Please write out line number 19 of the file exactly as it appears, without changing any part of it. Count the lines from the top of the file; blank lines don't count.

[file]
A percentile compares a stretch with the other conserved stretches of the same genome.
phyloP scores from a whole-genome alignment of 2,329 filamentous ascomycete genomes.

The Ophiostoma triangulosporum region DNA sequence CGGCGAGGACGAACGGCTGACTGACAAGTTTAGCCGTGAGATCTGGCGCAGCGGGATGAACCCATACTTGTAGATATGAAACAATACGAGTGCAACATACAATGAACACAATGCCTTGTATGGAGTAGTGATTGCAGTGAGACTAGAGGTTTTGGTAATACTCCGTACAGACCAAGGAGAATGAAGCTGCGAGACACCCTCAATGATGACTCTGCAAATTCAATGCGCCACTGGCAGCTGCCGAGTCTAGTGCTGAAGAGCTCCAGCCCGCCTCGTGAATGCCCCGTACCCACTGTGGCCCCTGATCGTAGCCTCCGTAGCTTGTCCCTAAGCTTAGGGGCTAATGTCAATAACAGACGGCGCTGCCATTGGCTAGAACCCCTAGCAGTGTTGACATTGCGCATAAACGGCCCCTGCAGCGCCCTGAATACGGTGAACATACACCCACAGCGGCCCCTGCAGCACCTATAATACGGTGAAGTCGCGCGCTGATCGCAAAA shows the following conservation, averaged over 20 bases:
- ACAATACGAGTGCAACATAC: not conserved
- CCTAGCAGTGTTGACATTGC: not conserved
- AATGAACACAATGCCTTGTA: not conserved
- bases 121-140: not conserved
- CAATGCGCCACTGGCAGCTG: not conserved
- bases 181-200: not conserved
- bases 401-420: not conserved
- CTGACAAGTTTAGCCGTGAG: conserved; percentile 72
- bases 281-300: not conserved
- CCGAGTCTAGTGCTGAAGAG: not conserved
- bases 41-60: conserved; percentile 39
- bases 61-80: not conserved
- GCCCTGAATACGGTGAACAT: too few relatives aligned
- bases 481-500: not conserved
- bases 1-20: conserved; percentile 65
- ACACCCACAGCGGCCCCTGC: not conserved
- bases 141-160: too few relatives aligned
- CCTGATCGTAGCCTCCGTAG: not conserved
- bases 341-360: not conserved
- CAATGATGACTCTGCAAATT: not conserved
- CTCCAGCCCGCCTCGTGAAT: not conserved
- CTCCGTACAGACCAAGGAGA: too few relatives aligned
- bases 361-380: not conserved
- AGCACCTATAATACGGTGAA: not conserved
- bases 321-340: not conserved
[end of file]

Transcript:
- ACACCCACAGCGGCCCCTGC: not conserved